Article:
Perry Jones honest with himself in return

May, 26, 2011
Perry Jones III would've been a top-five pick in next month's NBA draft.

Instead, the Baylor freshman out of Duncanville, Texas, did something refreshing: He was honest with himself.

"I'm not ready to be on my own,'' said the 6-foot-11 Jones, who averaged 13.9 points and 7.2 rebounds for the Bears this past season. "I'm not ready to move onto that next level yet and to have that lifestyle. I'm 19. I know I could be a top-five pick. I know I could make a lot of money. If I'm not ready next year either, then I'm not ready next year.''

Jones was one of six underclassmen who would have changed the NBA draft and as a result of the decision will alter the top 25 in college basketball. Each one of the underclassmen -- North Carolina's trio of Harrison Barnes, John Henson and Tyler Zeller, Ohio State's Jared Sullinger and Kentucky's Terrence Jones are the others -- have various reasons as to why they returned. All of them would have been in the first round of the draft, most in the lottery, some in the top five.

"Perry is unbelievably genuine and very honest and he isn't scared to tell you what he really thinks,'' Baylor coach Scott Drew said. "I think he likes being close to home. He's not ready to jump into the adult world. There is a lot of similarity in the upbringing and character to Perry, as Harrison Barnes and Jared Sullinger.''

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Perry Jones
AP Photo/Jerry LarsonJones returns to Baylor after spurning the NBA.

Jones is one of the only players to come out publicly and say that he's not mature enough nor ready for the fast-track lifestyle in the NBA. Going into the real world at 19 isn't the norm, outside of the military. Underclassmen who go directly to the NBA after one season go into a business world, whether or not they're ready to handle the pressures.

Jones wasn't.

And Baylor is the beneficiary.

"There were a lot of people that were pressuring me, saying that I was making a mistake because I was going to go in the top five,'' Jones said. "A lot of it was on Twitter, a lot of people I didn't know. If people didn't go to Baylor, they weren't happy for me.''

Jones said he heard from middle men tied to agents and that the consensus among that group was that he had made a bad decision.

"A dumb decision,'' Jones said. "Everyone said I can make so much money.''

Attempts to reach Jones' mother, Terri, were unsuccessful, but Drew said Perry's mom never pressured her son to make money for her sake.

"You know there are a lot of parents who want their kid to turn pro so they can make money,'' Drew said. "They wanted his decision to be based on his own interest.''

Jones said the potential for an NBA lockout this summer when the collective bargaining agreement expires on June 30 had nothing to do with his decision.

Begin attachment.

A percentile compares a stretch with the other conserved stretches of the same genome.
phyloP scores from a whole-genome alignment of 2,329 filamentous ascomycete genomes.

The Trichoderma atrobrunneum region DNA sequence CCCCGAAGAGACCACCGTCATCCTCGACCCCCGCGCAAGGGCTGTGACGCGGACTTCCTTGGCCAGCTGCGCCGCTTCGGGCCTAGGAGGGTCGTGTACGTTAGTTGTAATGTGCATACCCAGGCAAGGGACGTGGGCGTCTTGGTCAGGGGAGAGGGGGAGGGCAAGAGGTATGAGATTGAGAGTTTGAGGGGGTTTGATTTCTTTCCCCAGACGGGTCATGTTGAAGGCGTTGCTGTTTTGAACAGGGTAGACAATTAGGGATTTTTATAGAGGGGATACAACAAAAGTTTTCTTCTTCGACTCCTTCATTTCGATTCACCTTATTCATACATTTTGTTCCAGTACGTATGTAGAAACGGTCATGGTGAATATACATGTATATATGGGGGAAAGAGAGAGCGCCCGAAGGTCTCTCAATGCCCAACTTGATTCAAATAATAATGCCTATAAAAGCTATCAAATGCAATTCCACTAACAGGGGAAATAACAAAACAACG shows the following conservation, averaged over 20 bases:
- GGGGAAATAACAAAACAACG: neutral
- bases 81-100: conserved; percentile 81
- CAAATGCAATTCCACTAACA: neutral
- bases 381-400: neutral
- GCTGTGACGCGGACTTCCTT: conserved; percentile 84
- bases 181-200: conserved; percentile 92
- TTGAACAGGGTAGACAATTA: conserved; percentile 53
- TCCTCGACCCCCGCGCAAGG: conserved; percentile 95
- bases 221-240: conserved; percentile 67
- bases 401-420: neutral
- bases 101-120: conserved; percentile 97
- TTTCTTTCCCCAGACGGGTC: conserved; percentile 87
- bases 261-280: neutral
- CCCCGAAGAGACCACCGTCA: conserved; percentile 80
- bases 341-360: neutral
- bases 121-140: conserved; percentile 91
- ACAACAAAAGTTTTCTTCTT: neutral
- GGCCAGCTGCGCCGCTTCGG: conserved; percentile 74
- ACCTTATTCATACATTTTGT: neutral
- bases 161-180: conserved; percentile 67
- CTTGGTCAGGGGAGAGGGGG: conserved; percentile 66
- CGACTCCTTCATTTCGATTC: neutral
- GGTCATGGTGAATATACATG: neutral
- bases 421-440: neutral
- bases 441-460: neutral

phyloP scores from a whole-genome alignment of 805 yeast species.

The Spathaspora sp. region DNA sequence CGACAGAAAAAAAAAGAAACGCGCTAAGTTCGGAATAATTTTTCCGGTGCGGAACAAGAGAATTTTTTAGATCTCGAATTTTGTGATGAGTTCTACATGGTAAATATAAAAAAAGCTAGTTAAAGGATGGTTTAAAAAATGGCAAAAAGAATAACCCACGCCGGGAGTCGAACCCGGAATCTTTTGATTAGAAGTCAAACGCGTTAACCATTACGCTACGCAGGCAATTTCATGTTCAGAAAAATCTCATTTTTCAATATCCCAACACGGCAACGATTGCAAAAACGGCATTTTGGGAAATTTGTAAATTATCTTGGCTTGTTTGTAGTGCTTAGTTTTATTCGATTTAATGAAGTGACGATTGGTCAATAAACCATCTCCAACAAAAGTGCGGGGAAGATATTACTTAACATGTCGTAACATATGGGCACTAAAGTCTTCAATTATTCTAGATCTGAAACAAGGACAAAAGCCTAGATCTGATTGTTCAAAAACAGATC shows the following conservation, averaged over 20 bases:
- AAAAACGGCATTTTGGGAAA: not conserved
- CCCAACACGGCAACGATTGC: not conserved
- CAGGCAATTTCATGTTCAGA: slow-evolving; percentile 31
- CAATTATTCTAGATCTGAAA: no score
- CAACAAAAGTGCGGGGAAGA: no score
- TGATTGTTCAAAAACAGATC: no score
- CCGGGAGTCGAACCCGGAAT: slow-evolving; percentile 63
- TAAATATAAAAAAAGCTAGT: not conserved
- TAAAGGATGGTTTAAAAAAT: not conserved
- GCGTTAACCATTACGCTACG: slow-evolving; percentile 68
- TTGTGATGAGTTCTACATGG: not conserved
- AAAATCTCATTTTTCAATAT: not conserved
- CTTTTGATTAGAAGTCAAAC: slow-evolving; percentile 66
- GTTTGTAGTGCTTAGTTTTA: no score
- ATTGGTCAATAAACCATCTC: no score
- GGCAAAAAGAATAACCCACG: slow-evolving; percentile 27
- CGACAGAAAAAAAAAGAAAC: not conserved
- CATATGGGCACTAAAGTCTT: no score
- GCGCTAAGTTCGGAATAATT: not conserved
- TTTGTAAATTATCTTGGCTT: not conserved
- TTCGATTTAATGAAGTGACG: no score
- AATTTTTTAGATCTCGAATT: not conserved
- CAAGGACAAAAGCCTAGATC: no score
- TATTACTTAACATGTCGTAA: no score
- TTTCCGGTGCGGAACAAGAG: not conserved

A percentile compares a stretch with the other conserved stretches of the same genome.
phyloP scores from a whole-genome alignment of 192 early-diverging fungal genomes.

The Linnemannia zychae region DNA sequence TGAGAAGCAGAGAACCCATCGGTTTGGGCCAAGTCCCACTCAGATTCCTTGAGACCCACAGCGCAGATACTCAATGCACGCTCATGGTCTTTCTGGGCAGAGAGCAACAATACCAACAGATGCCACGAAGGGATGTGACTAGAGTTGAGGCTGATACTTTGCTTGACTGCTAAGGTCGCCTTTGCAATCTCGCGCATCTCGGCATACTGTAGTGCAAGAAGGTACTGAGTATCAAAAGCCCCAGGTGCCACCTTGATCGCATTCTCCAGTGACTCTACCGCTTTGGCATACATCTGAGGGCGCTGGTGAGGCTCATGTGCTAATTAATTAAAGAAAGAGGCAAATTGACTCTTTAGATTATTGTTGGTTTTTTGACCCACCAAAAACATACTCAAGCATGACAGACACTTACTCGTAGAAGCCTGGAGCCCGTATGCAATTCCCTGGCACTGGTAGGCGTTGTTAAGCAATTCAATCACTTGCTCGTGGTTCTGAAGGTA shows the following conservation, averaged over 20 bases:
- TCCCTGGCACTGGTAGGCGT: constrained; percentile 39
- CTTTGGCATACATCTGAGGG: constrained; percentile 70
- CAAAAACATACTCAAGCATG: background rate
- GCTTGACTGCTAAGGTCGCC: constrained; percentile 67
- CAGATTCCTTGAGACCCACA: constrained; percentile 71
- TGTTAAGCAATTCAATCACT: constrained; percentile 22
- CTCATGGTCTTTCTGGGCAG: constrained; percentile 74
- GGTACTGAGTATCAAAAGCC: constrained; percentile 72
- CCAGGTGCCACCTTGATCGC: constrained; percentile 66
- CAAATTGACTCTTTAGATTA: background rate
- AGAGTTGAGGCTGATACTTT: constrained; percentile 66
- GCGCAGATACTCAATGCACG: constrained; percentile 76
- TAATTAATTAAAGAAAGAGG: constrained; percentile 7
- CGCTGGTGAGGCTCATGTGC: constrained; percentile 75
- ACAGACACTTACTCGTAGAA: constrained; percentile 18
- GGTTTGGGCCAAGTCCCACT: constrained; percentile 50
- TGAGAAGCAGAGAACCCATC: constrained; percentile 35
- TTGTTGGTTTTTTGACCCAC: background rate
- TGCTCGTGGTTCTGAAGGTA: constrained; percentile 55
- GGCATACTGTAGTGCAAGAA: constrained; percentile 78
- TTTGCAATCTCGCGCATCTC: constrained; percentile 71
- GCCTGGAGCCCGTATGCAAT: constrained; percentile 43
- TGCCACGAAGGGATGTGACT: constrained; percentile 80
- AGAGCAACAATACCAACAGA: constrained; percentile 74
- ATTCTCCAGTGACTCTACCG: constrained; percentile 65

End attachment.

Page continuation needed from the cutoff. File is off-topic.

"A lockout wouldn't mean anything because I know I can still be a top-five pick,'' he said.

Adding even more to Jones' unique decision was his upcoming suspension to start next season. Jones has to sit the first five games of the 2011-12 season for impermissible benefits prior to arriving at Baylor. He was ordered by the NCAA to repay $700 for a trip to California from his Texas home for a preseason NFL game.

Jones sat the first of what was an original six-game suspension when he was ruled ineligible by Baylor for the Big 12 tournament game against Oklahoma in March. The news came down the day before the game and Baylor lost to the bottom-dwelling Sooners.

Baylor wasn't invited to the NIT or the CBI, despite finishing with an 18-13 record, 7-9 in the Big 12.

"It will be tough sitting those games knowing I should be playing, but that didn't factor into my decision either,'' Jones said. "When I did find out I wasn't playing in the [Big 12 tourney] and then we didn't make the postseason, I felt like it did make me want to come back even more. But it wasn't the reason I came back.''

Jones instantly makes Baylor a Big 12 title contender alongside Texas A&M and Missouri, with headline teams Kansas and Texas certainly in the mix but taking severe hits and having to rely heavily on youthful talent.

Jones will team up with Quincy Acy and Anthony Jones up front (with J'mison Morgan and Cory Jefferson back, too). And while the backcourt is inexperienced, it has plenty of talent. Cal transfer Gary Franklin and Boston College transfer Brady Heslip will be eligible -- the latter in December and the former ready to go at the beginning of the season. The newcomers, led by forwards Quincy Miller (No. 3 power forward on ESPNU's top 100) and Deuce Bello (No. 17 small forward), make the frontcourt even deeper and more formidable.

"I think our front line will be one of the best in the nation,'' Drew said. "The backcourt has a lot of unanswered questions.''

Drew is anticipating Jones could make a freshman-to-sophomore leap like Blake Griffin did at Oklahoma. If that occurs, who knows, maybe Jones will go even higher in the 2012 draft than he would've in 2011.

For what it's worth, Jones said he wants to go No. 1.

"All the potential is there,'' Drew said. "He has to work on being aggressive and consistent. Some people think he takes a back seat or coasts. He has to keep his motor at a high level. I know his perimeter game will keep improving like Derrick Williams' did [at Arizona].''

As for Jones, he will be in the gym most of the summer.

"Somebody tweeted me that I could be top eight in the draft,'' he said. "I tweeted back, 'I want to be No. 1.' That's where the hard work and dedication come in.''

Andy Katz | email

ESPN Senior Writer


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